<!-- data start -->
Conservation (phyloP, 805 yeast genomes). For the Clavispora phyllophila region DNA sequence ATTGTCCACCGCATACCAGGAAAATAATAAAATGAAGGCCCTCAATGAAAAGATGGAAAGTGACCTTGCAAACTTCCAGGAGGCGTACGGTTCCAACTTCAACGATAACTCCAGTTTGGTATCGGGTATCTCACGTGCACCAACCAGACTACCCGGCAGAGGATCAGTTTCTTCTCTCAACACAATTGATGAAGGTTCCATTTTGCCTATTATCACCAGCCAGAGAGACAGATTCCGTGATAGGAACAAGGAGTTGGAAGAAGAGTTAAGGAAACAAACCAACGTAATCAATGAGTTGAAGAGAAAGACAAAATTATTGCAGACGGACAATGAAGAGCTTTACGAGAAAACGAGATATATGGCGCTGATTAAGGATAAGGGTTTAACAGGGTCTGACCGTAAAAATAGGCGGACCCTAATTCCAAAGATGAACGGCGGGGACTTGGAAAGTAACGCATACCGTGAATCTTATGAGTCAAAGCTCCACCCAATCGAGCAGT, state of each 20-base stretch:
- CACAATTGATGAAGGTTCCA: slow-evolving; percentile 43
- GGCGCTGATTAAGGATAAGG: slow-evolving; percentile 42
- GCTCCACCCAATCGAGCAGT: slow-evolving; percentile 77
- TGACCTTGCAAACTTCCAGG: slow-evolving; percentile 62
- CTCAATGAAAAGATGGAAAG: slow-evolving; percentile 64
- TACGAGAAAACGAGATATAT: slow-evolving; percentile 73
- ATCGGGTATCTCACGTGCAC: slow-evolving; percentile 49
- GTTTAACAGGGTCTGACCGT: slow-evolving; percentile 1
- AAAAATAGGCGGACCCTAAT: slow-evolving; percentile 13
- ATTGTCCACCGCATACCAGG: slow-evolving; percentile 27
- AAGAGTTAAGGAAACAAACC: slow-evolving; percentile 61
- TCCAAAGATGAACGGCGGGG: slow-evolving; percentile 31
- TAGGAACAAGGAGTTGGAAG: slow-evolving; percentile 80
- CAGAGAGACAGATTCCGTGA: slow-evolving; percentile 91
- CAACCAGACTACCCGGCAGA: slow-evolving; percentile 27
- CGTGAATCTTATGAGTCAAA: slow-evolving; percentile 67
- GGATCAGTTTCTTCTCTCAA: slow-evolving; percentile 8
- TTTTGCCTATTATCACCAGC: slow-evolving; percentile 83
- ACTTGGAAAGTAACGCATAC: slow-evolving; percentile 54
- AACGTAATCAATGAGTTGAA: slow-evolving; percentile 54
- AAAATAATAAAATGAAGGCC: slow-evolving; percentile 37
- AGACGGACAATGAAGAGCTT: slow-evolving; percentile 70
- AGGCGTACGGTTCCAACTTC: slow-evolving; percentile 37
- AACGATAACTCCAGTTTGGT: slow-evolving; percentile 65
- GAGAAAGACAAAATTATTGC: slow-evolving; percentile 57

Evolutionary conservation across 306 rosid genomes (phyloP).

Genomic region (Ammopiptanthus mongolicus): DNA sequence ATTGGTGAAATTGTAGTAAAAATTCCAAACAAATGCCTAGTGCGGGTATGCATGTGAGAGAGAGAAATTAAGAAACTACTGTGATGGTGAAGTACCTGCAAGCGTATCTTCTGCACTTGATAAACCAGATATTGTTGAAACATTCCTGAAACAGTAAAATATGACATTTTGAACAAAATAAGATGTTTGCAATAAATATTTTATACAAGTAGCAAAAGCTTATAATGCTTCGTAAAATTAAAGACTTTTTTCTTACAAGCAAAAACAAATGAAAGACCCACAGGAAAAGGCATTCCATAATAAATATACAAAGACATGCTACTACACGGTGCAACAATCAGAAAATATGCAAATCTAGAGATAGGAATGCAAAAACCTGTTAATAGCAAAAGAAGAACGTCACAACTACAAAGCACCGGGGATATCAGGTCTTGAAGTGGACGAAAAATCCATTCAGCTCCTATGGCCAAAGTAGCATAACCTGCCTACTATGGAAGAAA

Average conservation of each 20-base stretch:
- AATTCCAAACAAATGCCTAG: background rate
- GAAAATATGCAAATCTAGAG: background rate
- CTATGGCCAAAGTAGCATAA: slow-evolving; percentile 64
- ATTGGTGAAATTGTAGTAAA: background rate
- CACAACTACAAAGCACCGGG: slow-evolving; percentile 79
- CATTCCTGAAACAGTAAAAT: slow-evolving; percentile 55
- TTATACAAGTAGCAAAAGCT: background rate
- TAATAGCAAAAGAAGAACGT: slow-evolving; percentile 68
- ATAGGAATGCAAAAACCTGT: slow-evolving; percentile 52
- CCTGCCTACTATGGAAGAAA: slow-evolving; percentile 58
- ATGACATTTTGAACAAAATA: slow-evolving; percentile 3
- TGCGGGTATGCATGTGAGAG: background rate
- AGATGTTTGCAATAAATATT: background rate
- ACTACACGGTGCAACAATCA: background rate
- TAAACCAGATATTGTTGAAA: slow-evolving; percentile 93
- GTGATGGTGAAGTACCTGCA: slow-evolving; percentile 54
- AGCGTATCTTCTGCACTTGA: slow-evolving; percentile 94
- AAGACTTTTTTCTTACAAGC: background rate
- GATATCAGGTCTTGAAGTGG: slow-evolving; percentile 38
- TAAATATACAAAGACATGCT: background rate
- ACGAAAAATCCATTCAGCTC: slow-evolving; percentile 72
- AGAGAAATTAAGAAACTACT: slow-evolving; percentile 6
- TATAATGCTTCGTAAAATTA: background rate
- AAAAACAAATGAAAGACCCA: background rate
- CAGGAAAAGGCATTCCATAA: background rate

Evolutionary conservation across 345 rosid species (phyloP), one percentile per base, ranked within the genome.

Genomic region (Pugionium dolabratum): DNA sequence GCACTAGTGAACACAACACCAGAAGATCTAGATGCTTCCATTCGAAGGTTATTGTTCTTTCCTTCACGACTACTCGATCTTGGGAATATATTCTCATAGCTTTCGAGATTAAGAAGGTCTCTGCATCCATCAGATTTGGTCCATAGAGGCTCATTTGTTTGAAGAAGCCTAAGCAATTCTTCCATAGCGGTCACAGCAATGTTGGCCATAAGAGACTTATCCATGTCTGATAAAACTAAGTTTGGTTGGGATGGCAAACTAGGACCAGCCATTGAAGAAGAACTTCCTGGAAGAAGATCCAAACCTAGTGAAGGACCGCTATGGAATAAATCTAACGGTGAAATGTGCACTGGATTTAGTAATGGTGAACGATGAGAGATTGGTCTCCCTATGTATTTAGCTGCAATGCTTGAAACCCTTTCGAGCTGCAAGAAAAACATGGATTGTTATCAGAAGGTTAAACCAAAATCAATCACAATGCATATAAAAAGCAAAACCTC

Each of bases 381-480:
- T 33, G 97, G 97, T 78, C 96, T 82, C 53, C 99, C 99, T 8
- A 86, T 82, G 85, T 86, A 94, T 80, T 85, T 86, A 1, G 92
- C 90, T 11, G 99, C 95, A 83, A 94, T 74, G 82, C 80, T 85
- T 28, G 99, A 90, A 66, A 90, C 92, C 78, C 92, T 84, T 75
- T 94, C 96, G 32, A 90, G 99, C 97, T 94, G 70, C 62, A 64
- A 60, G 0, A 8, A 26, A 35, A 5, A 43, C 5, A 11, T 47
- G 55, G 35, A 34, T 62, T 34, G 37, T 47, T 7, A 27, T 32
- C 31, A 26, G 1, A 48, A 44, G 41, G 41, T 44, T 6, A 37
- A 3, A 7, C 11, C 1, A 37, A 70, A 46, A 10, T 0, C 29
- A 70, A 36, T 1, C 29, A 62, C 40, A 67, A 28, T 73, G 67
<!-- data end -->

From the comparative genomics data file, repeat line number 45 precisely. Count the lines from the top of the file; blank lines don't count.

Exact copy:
- GTGATGGTGAAGTACCTGCA: slow-evolving; percentile 54